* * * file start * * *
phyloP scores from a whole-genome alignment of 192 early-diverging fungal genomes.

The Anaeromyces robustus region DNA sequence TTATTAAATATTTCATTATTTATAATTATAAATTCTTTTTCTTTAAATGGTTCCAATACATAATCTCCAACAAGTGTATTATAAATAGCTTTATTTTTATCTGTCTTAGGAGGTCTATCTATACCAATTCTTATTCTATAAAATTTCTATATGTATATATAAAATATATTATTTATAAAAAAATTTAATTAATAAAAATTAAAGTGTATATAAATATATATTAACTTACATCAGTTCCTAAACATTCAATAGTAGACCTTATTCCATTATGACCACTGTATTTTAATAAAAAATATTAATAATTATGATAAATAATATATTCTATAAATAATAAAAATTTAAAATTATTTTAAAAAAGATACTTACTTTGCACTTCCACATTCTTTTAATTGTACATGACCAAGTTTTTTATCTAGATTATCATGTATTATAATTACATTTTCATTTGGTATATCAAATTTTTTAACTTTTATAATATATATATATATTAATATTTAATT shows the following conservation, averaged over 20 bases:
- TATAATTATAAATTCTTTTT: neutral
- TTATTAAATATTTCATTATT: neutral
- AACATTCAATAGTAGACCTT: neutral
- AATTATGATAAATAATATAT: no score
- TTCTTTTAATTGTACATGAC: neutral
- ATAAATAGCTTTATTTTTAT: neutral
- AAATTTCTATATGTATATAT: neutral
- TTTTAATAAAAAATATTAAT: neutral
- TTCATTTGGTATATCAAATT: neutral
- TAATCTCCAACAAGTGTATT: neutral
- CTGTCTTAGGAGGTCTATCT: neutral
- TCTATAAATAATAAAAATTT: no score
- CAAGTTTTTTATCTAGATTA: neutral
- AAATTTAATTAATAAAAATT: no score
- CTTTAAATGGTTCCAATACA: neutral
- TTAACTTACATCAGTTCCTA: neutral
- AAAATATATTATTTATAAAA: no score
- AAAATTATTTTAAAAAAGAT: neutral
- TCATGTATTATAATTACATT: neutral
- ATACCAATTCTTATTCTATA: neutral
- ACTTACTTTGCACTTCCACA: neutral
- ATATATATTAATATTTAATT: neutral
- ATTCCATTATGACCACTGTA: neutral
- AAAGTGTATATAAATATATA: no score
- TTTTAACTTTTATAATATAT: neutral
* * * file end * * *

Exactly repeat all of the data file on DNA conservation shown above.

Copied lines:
phyloP scores from a whole-genome alignment of 192 early-diverging fungal genomes.

The Anaeromyces robustus region DNA sequence TTATTAAATATTTCATTATTTATAATTATAAATTCTTTTTCTTTAAATGGTTCCAATACATAATCTCCAACAAGTGTATTATAAATAGCTTTATTTTTATCTGTCTTAGGAGGTCTATCTATACCAATTCTTATTCTATAAAATTTCTATATGTATATATAAAATATATTATTTATAAAAAAATTTAATTAATAAAAATTAAAGTGTATATAAATATATATTAACTTACATCAGTTCCTAAACATTCAATAGTAGACCTTATTCCATTATGACCACTGTATTTTAATAAAAAATATTAATAATTATGATAAATAATATATTCTATAAATAATAAAAATTTAAAATTATTTTAAAAAAGATACTTACTTTGCACTTCCACATTCTTTTAATTGTACATGACCAAGTTTTTTATCTAGATTATCATGTATTATAATTACATTTTCATTTGGTATATCAAATTTTTTAACTTTTATAATATATATATATATTAATATTTAATT shows the following conservation, averaged over 20 bases:
- TATAATTATAAATTCTTTTT: neutral
- TTATTAAATATTTCATTATT: neutral
- AACATTCAATAGTAGACCTT: neutral
- AATTATGATAAATAATATAT: no score
- TTCTTTTAATTGTACATGAC: neutral
- ATAAATAGCTTTATTTTTAT: neutral
- AAATTTCTATATGTATATAT: neutral
- TTTTAATAAAAAATATTAAT: neutral
- TTCATTTGGTATATCAAATT: neutral
- TAATCTCCAACAAGTGTATT: neutral
- CTGTCTTAGGAGGTCTATCT: neutral
- TCTATAAATAATAAAAATTT: no score
- CAAGTTTTTTATCTAGATTA: neutral
- AAATTTAATTAATAAAAATT: no score
- CTTTAAATGGTTCCAATACA: neutral
- TTAACTTACATCAGTTCCTA: neutral
- AAAATATATTATTTATAAAA: no score
- AAAATTATTTTAAAAAAGAT: neutral
- TCATGTATTATAATTACATT: neutral
- ATACCAATTCTTATTCTATA: neutral
- ACTTACTTTGCACTTCCACA: neutral
- ATATATATTAATATTTAATT: neutral
- ATTCCATTATGACCACTGTA: neutral
- AAAGTGTATATAAATATATA: no score
- TTTTAACTTTTATAATATAT: neutral